Trump and the Trump Organization were accused of hiding its hush money payments, made in 2016 and 2017, to silence potentially unflattering stories about Trump during the 2016 election. Trump and his organization misrepresented these payments to hide their breaking of federal campaign finance laws.

While falsifying business records is typically a misdemeanor offense in New York state law, the jury decided that Trump did so to cover up campaign finance violations, making the offenses federal crimes. Because the falsification occurred to hide another crime, prosecutors upgraded the state charges from misdemeanors to felonies.

Court documents alleged that Trump and his organization paid $130,000 to adult video actress Stormy Daniels to keep quiet about their alleged extramarital affair while Trump was married to his current wife, now-former First Lady Melania Trump. Trump’s former personal attorney, Michael Cohen, established a shell company — Resolution Consultants, LLC — to make the Daniels payment seem unconnected to Trump.

Trump organized two other hush payments through American Media, Inc. (AMI), which owns The National Enquirer and other publications. AMI paid $125,000 to Playboy model Karen McDougal to keep her from alleging her own extramarital affair with Trump.

AMI also paid $30,000 to stop an unnamed Trump Tower doorman from claiming he had proof about a child Trump had out of wedlock. AMI “later concluded that the [doorman’s] story was not true,” but it still paid him to stay silent until after the election, court documents allege. AMI also allegedly misrepresented its payment to McDougal on its company ledgers.

AMI paid McDougal and the doorman money to “not publicize damaging allegations” against Trump in order to “influence” the 2016 election, court documents state — a media legal arrangement sometimes referred to as “capture and kill.”

After winning the 2016 election, Trump allegedly met AMI CEO David Pecker inside Trump Tower in Manhattan to invite him to the inauguration and a White House dinner as thanks for his silencing of McDougal’s and the doorman’s stories.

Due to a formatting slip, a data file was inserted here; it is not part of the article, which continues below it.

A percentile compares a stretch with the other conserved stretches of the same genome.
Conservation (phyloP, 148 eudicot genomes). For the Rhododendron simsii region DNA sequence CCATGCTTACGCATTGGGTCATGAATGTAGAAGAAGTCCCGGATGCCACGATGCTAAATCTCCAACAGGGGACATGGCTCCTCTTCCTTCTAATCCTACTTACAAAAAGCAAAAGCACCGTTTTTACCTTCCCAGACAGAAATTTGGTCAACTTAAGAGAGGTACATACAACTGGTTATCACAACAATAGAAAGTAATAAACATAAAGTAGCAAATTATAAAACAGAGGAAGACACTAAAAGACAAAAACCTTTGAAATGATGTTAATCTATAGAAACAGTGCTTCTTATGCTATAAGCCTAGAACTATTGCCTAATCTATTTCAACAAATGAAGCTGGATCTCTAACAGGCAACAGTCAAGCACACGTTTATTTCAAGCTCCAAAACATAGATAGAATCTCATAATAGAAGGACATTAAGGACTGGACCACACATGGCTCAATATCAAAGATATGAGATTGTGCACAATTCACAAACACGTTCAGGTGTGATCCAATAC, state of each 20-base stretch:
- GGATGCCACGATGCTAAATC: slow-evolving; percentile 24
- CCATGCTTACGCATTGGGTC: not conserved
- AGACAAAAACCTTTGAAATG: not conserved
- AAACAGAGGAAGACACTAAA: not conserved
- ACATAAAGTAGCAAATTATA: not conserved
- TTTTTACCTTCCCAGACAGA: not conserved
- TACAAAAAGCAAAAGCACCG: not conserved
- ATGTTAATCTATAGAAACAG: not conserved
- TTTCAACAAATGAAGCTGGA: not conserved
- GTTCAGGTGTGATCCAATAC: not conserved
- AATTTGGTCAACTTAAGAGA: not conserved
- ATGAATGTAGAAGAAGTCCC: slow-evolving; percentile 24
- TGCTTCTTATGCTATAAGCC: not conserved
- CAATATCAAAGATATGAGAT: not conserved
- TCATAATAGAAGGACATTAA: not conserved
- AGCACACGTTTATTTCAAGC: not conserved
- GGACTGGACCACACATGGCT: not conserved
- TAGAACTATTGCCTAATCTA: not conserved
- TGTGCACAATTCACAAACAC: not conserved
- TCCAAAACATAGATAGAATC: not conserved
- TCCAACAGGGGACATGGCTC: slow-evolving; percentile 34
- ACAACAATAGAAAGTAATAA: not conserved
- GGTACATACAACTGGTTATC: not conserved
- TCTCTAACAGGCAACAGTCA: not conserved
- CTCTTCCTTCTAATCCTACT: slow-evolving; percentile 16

To repay Cohen for handling Daniels’s payment, Trump and the Trump Organization’s then-CFO Allen Weisselberg allegedly asked Cohen to submit a $35,000 invoice each month throughout 2017 as part of a “retainer agreement” and for “legal services rendered.”

“In fact, there was no such retainer agreement and [Cohen] was not being paid for services rendered in any month of 2017,” the court documents state. Rather, Cohen’s invoices were just reimbursements for the $130,000 he paid to Daniels and an additional $290,000 to reward Cohen for his work, court documents allege.

Trump allegedly signed off on each check from the Trump Organization to Cohen. Each check counts as a falsified business record, prosecutors say. In August 2018, Cohen pleaded guilty to violating federal campaign finance by mischaracterizing the Trump Organization’s payments. Cohen’s admission, prosecutors say, means that Trump essentially falsified business records to help his lawyer violate federal campaign finance law.

Don't forget to share:

Support vital LGBTQ+ journalism

Reader contributions help keep LGBTQ Nation free, so that queer people get the news they need, with stories that mainstream media often leaves out. Can you contribute today?

Cancel anytime · Proudly LGBTQ+ owned and operated

Protesters enter New Hampshire capitol & demand governor protect trans kids

Previous article

Was Jasmine Crockett’s “butch body” clapback to Marjorie Taylor Greene homophobic?

Next article